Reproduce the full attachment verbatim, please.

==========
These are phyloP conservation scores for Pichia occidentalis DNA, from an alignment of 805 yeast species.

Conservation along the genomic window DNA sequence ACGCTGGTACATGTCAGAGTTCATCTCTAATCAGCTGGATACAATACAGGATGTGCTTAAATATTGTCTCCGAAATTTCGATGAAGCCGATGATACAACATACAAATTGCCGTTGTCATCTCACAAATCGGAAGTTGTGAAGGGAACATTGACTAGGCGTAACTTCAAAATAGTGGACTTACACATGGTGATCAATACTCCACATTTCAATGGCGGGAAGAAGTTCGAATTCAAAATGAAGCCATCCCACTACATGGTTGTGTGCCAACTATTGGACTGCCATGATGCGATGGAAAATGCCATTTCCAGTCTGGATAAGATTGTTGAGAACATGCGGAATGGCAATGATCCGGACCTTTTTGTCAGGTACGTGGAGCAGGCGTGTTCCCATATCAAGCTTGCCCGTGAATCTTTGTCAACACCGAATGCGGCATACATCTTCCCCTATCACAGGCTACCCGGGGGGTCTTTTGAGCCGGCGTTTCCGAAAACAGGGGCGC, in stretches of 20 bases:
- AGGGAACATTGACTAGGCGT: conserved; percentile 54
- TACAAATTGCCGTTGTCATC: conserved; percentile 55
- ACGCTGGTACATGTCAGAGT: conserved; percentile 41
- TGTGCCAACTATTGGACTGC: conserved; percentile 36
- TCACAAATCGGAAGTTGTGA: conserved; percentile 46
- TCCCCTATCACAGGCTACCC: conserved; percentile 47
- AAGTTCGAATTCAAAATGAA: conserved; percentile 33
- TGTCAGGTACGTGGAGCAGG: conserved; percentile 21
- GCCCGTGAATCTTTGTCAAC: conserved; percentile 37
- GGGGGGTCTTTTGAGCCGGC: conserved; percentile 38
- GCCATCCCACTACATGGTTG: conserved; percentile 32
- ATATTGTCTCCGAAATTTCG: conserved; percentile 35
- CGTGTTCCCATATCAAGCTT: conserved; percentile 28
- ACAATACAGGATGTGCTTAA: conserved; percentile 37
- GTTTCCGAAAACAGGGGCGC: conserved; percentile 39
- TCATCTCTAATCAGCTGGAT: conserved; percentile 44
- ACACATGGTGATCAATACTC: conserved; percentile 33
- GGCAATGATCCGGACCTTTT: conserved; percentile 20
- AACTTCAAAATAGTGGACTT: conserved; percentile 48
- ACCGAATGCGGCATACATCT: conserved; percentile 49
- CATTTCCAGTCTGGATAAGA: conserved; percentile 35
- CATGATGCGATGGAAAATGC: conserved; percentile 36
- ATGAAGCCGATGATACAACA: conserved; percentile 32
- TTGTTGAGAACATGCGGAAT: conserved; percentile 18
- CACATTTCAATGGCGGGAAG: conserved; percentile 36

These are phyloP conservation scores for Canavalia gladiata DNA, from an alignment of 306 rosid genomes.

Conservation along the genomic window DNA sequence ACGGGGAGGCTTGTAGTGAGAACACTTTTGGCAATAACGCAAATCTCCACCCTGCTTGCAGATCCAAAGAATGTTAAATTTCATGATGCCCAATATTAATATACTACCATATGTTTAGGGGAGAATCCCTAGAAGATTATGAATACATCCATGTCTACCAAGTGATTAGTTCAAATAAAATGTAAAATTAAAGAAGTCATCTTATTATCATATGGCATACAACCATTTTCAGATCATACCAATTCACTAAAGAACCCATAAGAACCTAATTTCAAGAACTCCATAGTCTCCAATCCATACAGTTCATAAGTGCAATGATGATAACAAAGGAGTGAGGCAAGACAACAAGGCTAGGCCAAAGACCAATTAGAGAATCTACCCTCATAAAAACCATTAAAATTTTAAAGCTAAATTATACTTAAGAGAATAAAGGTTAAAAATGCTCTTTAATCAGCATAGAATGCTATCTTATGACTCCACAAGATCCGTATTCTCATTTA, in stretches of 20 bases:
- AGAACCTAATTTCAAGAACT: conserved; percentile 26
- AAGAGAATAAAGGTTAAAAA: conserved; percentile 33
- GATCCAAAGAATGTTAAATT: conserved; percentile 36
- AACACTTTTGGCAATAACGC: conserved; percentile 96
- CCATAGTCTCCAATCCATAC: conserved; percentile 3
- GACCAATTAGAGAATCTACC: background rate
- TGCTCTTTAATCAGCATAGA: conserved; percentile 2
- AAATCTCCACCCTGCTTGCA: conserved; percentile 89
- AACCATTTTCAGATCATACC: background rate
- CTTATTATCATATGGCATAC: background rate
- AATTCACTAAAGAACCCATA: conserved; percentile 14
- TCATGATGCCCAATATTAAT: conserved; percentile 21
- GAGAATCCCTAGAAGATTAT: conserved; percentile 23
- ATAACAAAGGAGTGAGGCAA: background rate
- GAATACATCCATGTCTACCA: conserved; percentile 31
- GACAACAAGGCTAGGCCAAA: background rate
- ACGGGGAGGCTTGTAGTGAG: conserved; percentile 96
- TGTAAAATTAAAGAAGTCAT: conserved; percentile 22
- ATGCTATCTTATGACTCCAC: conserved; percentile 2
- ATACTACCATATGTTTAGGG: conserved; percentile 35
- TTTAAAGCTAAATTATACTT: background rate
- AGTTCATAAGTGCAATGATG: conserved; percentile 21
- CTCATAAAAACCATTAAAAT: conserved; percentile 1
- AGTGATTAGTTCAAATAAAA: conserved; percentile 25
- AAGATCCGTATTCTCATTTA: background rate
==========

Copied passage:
These are phyloP conservation scores for Pichia occidentalis DNA, from an alignment of 805 yeast species.

Conservation along the genomic window DNA sequence ACGCTGGTACATGTCAGAGTTCATCTCTAATCAGCTGGATACAATACAGGATGTGCTTAAATATTGTCTCCGAAATTTCGATGAAGCCGATGATACAACATACAAATTGCCGTTGTCATCTCACAAATCGGAAGTTGTGAAGGGAACATTGACTAGGCGTAACTTCAAAATAGTGGACTTACACATGGTGATCAATACTCCACATTTCAATGGCGGGAAGAAGTTCGAATTCAAAATGAAGCCATCCCACTACATGGTTGTGTGCCAACTATTGGACTGCCATGATGCGATGGAAAATGCCATTTCCAGTCTGGATAAGATTGTTGAGAACATGCGGAATGGCAATGATCCGGACCTTTTTGTCAGGTACGTGGAGCAGGCGTGTTCCCATATCAAGCTTGCCCGTGAATCTTTGTCAACACCGAATGCGGCATACATCTTCCCCTATCACAGGCTACCCGGGGGGTCTTTTGAGCCGGCGTTTCCGAAAACAGGGGCGC, in stretches of 20 bases:
- AGGGAACATTGACTAGGCGT: conserved; percentile 54
- TACAAATTGCCGTTGTCATC: conserved; percentile 55
- ACGCTGGTACATGTCAGAGT: conserved; percentile 41
- TGTGCCAACTATTGGACTGC: conserved; percentile 36
- TCACAAATCGGAAGTTGTGA: conserved; percentile 46
- TCCCCTATCACAGGCTACCC: conserved; percentile 47
- AAGTTCGAATTCAAAATGAA: conserved; percentile 33
- TGTCAGGTACGTGGAGCAGG: conserved; percentile 21
- GCCCGTGAATCTTTGTCAAC: conserved; percentile 37
- GGGGGGTCTTTTGAGCCGGC: conserved; percentile 38
- GCCATCCCACTACATGGTTG: conserved; percentile 32
- ATATTGTCTCCGAAATTTCG: conserved; percentile 35
- CGTGTTCCCATATCAAGCTT: conserved; percentile 28
- ACAATACAGGATGTGCTTAA: conserved; percentile 37
- GTTTCCGAAAACAGGGGCGC: conserved; percentile 39
- TCATCTCTAATCAGCTGGAT: conserved; percentile 44
- ACACATGGTGATCAATACTC: conserved; percentile 33
- GGCAATGATCCGGACCTTTT: conserved; percentile 20
- AACTTCAAAATAGTGGACTT: conserved; percentile 48
- ACCGAATGCGGCATACATCT: conserved; percentile 49
- CATTTCCAGTCTGGATAAGA: conserved; percentile 35
- CATGATGCGATGGAAAATGC: conserved; percentile 36
- ATGAAGCCGATGATACAACA: conserved; percentile 32
- TTGTTGAGAACATGCGGAAT: conserved; percentile 18
- CACATTTCAATGGCGGGAAG: conserved; percentile 36

These are phyloP conservation scores for Canavalia gladiata DNA, from an alignment of 306 rosid genomes.

Conservation along the genomic window DNA sequence ACGGGGAGGCTTGTAGTGAGAACACTTTTGGCAATAACGCAAATCTCCACCCTGCTTGCAGATCCAAAGAATGTTAAATTTCATGATGCCCAATATTAATATACTACCATATGTTTAGGGGAGAATCCCTAGAAGATTATGAATACATCCATGTCTACCAAGTGATTAGTTCAAATAAAATGTAAAATTAAAGAAGTCATCTTATTATCATATGGCATACAACCATTTTCAGATCATACCAATTCACTAAAGAACCCATAAGAACCTAATTTCAAGAACTCCATAGTCTCCAATCCATACAGTTCATAAGTGCAATGATGATAACAAAGGAGTGAGGCAAGACAACAAGGCTAGGCCAAAGACCAATTAGAGAATCTACCCTCATAAAAACCATTAAAATTTTAAAGCTAAATTATACTTAAGAGAATAAAGGTTAAAAATGCTCTTTAATCAGCATAGAATGCTATCTTATGACTCCACAAGATCCGTATTCTCATTTA, in stretches of 20 bases:
- AGAACCTAATTTCAAGAACT: conserved; percentile 26
- AAGAGAATAAAGGTTAAAAA: conserved; percentile 33
- GATCCAAAGAATGTTAAATT: conserved; percentile 36
- AACACTTTTGGCAATAACGC: conserved; percentile 96
- CCATAGTCTCCAATCCATAC: conserved; percentile 3
- GACCAATTAGAGAATCTACC: background rate
- TGCTCTTTAATCAGCATAGA: conserved; percentile 2
- AAATCTCCACCCTGCTTGCA: conserved; percentile 89
- AACCATTTTCAGATCATACC: background rate
- CTTATTATCATATGGCATAC: background rate
- AATTCACTAAAGAACCCATA: conserved; percentile 14
- TCATGATGCCCAATATTAAT: conserved; percentile 21
- GAGAATCCCTAGAAGATTAT: conserved; percentile 23
- ATAACAAAGGAGTGAGGCAA: background rate
- GAATACATCCATGTCTACCA: conserved; percentile 31
- GACAACAAGGCTAGGCCAAA: background rate
- ACGGGGAGGCTTGTAGTGAG: conserved; percentile 96
- TGTAAAATTAAAGAAGTCAT: conserved; percentile 22
- ATGCTATCTTATGACTCCAC: conserved; percentile 2
- ATACTACCATATGTTTAGGG: conserved; percentile 35
- TTTAAAGCTAAATTATACTT: background rate
- AGTTCATAAGTGCAATGATG: conserved; percentile 21
- CTCATAAAAACCATTAAAAT: conserved; percentile 1
- AGTGATTAGTTCAAATAAAA: conserved; percentile 25
- AAGATCCGTATTCTCATTTA: background rate